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Standard Keyboard

Standard IBM/Windows keyboard with a US layout.

The standard computer keyboard could be easily improved by making each key fit one’s fingers and one’s typing needs better.

There is a problem when typing on home row, the AJ row, of catching one’s fingernails on the row above, the QU row. This problem could be easily corrected by tilting the surface of the keys on the QU row about 15 degrees with the side close to the operator down and also by rounding those keys on the close side.

The AJ row would function better by making the keys slightly bulging, round-topped with dimples in the center of the A , F, J, and ; keys. The dimples on the F and J would help keep one’s hands centered and the dimples on the A and ; would keep the arms angled appropriately on the keyboard. The rounding of the AJ row would permit moving down to the ZM row without the snagging of one’s fingernails on the bottom edge of the AJ row.

The ZM row could be made with the keys tilted about 15° with the high side of the keys close to the operator side of the keyboard. With that angling the slightly curled fingers would fall more smoothly onto those keys than with the standard flat keyboard.

A separate issue is that the most commonly used key, the backspace key, is presently located in the the most remote place on the basic keyboard, the extreme upper right corner, and to use it requires taking one’s fingers off the home row, the AJ row, which then requires a moment to reorient the fingers to the home row. The backspace key should be located where the left side of the overly long space bar is on the current but antiquated keyboard where it would be operated by the left thumb.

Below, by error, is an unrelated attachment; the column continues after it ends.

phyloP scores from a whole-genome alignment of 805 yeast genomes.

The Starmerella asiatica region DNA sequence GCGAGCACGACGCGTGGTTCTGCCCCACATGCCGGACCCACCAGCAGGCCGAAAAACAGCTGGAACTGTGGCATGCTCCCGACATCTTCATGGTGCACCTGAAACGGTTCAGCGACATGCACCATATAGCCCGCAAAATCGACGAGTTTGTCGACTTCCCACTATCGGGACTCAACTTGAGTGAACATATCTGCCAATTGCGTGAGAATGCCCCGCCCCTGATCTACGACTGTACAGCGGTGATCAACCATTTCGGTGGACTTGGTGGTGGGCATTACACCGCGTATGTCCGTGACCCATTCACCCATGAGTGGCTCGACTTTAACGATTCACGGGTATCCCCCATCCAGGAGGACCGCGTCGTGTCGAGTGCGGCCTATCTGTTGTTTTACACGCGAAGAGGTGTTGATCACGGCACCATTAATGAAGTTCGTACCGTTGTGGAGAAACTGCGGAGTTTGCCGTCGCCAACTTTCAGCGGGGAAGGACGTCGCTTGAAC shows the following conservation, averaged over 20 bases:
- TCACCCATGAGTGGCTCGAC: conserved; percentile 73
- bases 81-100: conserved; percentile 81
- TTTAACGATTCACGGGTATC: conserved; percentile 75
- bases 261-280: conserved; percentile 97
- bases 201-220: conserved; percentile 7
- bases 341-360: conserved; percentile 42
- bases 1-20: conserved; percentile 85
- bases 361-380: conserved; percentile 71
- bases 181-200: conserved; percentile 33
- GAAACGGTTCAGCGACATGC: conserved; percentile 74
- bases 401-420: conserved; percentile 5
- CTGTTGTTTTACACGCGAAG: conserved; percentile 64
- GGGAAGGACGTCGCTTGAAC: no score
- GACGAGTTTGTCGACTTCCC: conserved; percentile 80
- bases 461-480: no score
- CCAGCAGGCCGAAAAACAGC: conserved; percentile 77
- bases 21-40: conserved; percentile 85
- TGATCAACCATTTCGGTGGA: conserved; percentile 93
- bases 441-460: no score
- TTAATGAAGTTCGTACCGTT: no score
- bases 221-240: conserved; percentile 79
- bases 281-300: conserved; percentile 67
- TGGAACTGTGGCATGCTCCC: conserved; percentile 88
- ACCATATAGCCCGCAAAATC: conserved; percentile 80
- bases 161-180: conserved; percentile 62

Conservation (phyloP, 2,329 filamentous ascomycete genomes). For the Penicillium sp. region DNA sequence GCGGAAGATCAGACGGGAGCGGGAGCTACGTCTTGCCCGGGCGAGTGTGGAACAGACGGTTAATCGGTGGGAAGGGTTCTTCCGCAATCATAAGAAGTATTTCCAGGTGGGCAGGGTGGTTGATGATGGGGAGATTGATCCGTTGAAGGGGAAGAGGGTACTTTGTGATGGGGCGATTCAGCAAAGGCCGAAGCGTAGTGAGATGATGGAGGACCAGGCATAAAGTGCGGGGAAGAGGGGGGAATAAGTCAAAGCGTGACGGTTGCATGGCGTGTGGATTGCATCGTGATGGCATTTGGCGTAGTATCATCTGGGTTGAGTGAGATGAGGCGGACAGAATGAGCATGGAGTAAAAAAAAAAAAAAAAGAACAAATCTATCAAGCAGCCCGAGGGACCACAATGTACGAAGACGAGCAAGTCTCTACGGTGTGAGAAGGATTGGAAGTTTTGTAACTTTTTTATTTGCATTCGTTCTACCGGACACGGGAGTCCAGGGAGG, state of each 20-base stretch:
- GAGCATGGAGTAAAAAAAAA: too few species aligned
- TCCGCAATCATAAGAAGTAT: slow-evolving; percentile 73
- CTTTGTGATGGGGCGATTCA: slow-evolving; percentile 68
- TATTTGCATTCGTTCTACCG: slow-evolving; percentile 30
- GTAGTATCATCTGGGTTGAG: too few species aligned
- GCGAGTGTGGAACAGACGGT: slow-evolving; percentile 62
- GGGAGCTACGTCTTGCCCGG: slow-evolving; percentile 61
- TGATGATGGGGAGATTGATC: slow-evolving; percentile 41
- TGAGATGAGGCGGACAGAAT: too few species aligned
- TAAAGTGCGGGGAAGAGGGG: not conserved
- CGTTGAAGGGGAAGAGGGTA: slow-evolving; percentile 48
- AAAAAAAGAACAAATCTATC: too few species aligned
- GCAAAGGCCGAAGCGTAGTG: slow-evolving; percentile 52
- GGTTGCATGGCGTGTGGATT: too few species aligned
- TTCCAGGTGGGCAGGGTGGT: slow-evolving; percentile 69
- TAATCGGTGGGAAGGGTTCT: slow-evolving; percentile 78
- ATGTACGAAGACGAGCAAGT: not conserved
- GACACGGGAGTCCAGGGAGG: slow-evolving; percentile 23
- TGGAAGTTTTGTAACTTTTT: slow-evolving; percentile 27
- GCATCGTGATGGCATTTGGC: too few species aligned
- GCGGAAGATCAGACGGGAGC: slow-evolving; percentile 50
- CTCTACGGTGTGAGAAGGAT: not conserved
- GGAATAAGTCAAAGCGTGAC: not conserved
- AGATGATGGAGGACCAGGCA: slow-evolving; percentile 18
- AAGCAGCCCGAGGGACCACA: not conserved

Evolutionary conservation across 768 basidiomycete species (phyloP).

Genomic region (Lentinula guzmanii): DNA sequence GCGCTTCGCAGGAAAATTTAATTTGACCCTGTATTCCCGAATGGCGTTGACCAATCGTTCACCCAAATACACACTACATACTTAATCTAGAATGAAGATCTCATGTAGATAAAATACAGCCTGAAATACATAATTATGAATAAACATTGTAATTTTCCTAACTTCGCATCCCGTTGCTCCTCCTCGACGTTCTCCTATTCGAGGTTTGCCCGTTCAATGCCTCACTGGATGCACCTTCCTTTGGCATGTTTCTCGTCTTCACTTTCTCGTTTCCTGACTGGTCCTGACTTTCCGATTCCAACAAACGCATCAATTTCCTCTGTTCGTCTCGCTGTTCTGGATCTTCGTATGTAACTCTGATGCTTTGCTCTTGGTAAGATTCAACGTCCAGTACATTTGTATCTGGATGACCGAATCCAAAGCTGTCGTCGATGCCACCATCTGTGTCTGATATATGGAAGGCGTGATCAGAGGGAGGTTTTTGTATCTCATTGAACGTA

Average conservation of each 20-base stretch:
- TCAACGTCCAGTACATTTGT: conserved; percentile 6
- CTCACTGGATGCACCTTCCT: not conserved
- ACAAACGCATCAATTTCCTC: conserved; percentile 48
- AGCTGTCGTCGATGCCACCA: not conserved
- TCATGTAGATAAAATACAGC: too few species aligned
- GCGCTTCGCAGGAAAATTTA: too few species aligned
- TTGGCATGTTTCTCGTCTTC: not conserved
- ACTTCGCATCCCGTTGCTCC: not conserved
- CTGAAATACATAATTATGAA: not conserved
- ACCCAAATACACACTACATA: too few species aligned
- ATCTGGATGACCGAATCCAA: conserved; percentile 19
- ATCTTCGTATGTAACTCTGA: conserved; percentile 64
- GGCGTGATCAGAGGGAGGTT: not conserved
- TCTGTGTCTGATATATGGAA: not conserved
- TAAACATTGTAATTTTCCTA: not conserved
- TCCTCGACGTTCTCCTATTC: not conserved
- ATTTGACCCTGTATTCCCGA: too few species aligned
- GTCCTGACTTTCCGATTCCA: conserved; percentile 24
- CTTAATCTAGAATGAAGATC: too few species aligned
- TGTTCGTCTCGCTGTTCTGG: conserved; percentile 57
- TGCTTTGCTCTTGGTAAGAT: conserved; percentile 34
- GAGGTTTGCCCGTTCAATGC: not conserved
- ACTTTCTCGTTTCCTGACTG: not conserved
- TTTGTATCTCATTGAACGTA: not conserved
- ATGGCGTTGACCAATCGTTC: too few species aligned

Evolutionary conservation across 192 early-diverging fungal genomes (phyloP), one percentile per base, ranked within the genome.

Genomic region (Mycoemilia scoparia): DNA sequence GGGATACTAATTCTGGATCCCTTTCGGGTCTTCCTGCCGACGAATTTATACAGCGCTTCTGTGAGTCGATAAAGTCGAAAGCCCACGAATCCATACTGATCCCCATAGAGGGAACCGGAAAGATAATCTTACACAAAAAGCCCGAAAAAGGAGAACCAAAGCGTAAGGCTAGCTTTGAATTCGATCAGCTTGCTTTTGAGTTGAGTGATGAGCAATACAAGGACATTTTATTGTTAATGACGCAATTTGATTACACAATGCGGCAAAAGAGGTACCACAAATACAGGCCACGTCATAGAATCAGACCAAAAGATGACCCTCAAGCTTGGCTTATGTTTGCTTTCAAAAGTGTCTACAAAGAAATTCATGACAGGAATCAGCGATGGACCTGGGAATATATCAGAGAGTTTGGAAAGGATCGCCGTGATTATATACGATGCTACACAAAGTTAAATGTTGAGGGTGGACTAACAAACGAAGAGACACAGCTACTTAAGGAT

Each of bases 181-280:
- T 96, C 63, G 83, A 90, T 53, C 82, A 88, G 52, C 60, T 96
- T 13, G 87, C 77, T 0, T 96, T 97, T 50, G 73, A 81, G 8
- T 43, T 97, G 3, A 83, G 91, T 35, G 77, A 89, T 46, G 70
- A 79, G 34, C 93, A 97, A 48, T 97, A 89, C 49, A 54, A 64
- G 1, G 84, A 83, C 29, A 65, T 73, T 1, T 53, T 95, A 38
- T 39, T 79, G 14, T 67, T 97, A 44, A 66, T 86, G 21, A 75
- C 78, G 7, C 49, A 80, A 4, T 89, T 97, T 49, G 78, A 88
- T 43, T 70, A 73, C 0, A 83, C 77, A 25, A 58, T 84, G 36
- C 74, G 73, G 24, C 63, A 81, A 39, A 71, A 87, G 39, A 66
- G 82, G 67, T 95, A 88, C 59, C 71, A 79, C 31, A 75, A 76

Keyboard with new space bar replacement options

Keyboard with new space bar replacement options

An even better arrangement for the backspace function would be a key below the CV keys which would back-delete the previous word, leaving a space, a key below the B which would back-delete single characters and a key below the NM which would be the usual space key. All of these keys could be of equal sideways length and flat but tilted about 15° down towards the natural lay of the thumbs; they would function better with the thumbs if they were one half the normal depth. A rounded up dimple in the center of the space key and the delete-word key would help keep the thumbs oriented. It would be even better if these keys were all the same width as the regular letter keys and the extra keys dedicated to cursoring. A key below the C could be used for cursoring left and a key below the “,” could be used for cursoring right. The new sized keys on the space bar row could all be standard sized width and the extra keys used for more functions but the depth should be half of normal and tilted 15°.

Those suggestions are best for a desktop keyboard with full deflection keys but with the very flat minimum deflection keys found on most laptop computers the tilt angles would have to be shallower.

Everywhere I look there are little improvements which are needed.